Everyone should wear catcher's gear.
Yes, including the face mask. If they do not start wearing this gear, pitchers will need the screen that is used in front of the pitcher during batting practice.
That's the first of many times that I have advocated that policy. June 15 in Tampa, Rays pitcher Alex Cobb became the most recent victim of an ugly incident: Cobb was hit in the head with a line drive.
In the five years since I have advocated protecting, not just pitchers, but all baseball players in danger of being injured by batted balls, what has happened? Nothing. Occasionally, someone will advocate that pitchers wear helmets, which would help a little. But the pitchers themselves object and nothing happens.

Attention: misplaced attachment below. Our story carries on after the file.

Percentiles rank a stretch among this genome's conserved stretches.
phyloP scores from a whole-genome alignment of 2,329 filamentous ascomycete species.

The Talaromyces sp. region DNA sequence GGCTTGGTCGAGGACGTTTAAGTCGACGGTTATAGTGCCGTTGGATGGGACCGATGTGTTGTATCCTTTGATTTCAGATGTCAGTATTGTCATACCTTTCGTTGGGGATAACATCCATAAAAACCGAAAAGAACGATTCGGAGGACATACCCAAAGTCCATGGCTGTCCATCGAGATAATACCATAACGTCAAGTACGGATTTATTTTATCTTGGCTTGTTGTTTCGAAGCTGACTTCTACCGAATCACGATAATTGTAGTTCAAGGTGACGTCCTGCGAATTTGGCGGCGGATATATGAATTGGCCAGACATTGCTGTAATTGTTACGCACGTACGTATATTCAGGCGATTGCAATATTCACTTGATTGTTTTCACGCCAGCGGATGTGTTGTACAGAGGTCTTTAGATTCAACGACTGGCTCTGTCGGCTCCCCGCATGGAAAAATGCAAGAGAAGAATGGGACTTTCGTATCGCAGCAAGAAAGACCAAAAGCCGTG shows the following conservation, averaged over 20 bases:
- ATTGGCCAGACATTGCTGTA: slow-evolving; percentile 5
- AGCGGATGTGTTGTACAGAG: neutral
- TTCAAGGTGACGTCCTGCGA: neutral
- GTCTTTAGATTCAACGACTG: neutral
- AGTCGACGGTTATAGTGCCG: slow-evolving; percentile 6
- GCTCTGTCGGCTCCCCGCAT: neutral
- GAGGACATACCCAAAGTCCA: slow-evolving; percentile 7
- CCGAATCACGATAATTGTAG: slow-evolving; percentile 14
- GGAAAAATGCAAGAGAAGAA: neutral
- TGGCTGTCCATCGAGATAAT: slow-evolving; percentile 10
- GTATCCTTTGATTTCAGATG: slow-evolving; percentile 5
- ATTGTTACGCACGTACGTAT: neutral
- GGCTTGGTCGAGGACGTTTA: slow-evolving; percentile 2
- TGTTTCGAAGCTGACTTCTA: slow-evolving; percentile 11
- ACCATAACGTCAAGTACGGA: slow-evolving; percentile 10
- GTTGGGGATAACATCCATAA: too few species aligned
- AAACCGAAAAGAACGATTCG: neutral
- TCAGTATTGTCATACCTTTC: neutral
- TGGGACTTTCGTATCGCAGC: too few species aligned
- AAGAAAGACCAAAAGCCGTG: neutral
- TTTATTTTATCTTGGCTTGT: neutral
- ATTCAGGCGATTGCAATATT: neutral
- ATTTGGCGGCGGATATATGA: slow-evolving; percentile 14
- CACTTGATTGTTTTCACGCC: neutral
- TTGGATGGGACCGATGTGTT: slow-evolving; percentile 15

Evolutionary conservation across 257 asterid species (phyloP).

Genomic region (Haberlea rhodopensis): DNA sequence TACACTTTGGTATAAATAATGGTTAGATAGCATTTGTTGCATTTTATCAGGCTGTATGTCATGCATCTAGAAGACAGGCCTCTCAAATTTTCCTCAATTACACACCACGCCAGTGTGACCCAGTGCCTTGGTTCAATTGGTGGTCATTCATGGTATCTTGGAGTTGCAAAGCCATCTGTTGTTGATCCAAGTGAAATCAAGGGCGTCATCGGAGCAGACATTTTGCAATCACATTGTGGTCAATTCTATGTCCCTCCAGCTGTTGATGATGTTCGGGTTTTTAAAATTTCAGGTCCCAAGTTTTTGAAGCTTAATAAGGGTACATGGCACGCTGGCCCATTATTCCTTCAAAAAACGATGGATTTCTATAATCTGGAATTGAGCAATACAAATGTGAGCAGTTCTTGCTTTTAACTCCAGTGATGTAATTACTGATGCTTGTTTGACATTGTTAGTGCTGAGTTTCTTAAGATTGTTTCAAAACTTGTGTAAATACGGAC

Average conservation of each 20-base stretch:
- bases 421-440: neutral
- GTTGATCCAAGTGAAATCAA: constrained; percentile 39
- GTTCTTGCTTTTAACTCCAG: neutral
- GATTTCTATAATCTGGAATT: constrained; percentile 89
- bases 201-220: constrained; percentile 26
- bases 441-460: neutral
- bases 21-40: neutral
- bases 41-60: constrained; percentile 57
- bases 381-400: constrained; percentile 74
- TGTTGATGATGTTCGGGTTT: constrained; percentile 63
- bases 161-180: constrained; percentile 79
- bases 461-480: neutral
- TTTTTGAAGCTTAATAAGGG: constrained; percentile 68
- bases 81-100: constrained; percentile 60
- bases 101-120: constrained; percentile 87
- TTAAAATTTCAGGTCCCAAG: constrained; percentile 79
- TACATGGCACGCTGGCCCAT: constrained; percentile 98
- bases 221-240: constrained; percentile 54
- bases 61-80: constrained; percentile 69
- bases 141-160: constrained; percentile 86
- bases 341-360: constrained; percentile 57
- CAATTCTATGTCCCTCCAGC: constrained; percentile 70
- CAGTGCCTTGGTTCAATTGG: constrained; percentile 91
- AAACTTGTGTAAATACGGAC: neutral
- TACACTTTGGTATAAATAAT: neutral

There's no rule preventing a pitcher from wearing a helmet, is there? John Olerud played from 1989 through 2005 and wore a helmet when he played first base as a precaution because he had suffered a brain aneurysm playing at Washington State University. Ironically, Olerud was a pitcher in college.
If Bud Selig were alive he might do something, but the problem is not just with the Major Baseball League (MBL). In what league, including those for kids, is proper protective gear required? We're all to blame, not just the easily blamable Selig.